Recently, a Haskell program was posted that computed all possible combinations of the numbers "1, 2, 3, and 4" and the operators "+, -, *, /, and ^" (allowing the operators to be repeated, but not the numbers). It's a fun little problem, and I thought it might be a good example for iterative development in Factor using the listener.

First, some vocabularies that we'll be using.

( scratchpad ) USING: arrays continuations kernel math math.combinatorics math.statistics sequences ;

We can calculate all-permutations of the numbers (for a total of 4!, or 24):

( scratchpad ) { 1 2 3 4 } all-permutations

And, similarly, we can find all possible selections of three operations (for a total of 5^{3}, or 125):

( scratchpad ) { + - * / ^ } 3 selections

Now, we can compute the cartesian-product to produce all possible pairings of the two sequences (for a total of 24 × 125, or 3000):

( scratchpad ) cartesian-product concat

You can inspect the list by clicking on it in the listener, printing it out (e.g., "`dup .`

", or showing what the first result looks like:

( scratchpad ) dup first . { { 1 2 3 4 } { + + + } }

Use concat-as to make all the entries quotations (so they can be called).

( scratchpad ) [ [ ] concat-as ] map

We can then try calling the first element to make sure it produces the right result:

( scratchpad ) dup first dup . call . [ 1 2 3 4 + + + ] 10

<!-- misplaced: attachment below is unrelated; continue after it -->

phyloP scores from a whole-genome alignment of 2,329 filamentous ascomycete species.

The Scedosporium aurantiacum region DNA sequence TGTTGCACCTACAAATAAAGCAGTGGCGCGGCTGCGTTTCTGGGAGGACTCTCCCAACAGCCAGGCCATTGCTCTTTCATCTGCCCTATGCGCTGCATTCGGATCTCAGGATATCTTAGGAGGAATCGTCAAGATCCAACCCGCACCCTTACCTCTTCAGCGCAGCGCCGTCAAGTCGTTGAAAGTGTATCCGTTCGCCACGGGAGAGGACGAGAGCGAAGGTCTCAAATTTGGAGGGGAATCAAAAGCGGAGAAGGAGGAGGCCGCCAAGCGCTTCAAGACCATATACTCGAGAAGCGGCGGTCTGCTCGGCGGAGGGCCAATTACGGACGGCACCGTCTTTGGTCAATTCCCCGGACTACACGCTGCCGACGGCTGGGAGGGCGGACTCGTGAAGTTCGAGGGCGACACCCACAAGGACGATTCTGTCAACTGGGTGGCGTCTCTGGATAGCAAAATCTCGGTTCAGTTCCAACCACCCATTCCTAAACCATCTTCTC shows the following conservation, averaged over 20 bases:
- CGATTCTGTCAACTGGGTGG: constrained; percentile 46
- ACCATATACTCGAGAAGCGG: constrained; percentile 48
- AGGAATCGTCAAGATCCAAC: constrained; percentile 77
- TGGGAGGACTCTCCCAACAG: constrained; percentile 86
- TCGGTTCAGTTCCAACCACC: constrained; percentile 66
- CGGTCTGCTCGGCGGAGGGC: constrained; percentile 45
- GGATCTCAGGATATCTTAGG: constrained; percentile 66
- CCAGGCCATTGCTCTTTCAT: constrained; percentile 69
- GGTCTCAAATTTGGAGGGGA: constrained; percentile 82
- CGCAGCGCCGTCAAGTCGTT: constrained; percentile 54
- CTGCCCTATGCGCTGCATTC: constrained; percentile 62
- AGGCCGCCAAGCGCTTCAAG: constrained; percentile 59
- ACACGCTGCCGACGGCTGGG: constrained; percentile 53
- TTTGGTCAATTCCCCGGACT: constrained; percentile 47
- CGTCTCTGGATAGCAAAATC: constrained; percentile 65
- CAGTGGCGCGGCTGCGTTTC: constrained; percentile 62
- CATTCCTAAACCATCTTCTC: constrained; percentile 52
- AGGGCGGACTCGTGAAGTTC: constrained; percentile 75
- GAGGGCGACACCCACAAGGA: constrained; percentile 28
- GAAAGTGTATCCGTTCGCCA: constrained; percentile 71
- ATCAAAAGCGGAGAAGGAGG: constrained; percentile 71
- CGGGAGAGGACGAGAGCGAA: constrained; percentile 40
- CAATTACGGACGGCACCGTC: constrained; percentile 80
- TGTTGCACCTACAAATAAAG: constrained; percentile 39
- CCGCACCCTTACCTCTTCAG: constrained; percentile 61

Let's call each quotation, creating an association list where the key is the quotation and the value is the result:

( scratchpad ) [ dup call 2array ] map Division by zero x 2

Whoops, some of the formulas produce division-by-zero errors. We can use continuations to recover (storing a `f`

result when there is an error) and continue:

( scratchpad ) [ [ dup call ] [ drop f ] recover 2array ] map

Each element of the resulting sequence is a pairing of a quotation and a result:

( scratchpad ) dup first . { [ 1 2 3 4 + + + ] 10 }

We can see how many unique results (including `f`

) are found:

( scratchpad ) dup values unique assoc-size . 430

You could calculate the 10 most common results using sorted-histogram. It turns out "1" is the most common result:

( scratchpad ) dup values sorted-histogram reverse 10 head . { { 1 200 } { 4 116 } { 2 116 } { 3 96 } { 6 82 } { 9 65 } { 5 60 } { -2 57 } { 24 56 } { 1+1/2 53 } }

Some other things you might try:

- Count how many "divide-by-zero" errors are produced, perhaps using assoc-filter to examine the "bad" formulas.
- Create an association between each unique value and the list of all quotations that produced it.
- Print each quotation and result out, sorted by numerical result.
- Define a word that, given a sequence of numbers and a sequence of operations, produces all the result pairings (using call( to make it compile properly).
- Find the most positive and most negative result, and output the quotations that produced them.

Update: it was pointed out by Kevin Reid (the author of the Haskell version) that I'm missing left-associative operators. I think the only modification that is required is to add "swapped" versions of the operators to the possible choices:

( scratchpad ) USE: quotations ( scratchpad ) { + - * / ^ } [ 1quotation ] map ( scratchpad ) dup [ [ swap ] prepend ] map append dup . { [ + ] [ - ] [ * ] [ / ] [ ^ ] [ swap + ] [ swap - ] [ swap * ] [ swap / ] [ swap ^ ] } ( scratchpad ) 3 selections [ concat ] map

This produces 10^{3}, or 1,000, possible operations. When combined with the original 24 permutations of `{ 1 2 3 4 }`

, that makes 24,000 possible formulas. Running through the logic above makes 677 unique results. Still not sure why this is close, but doesn't quite match, the original results in Haskell.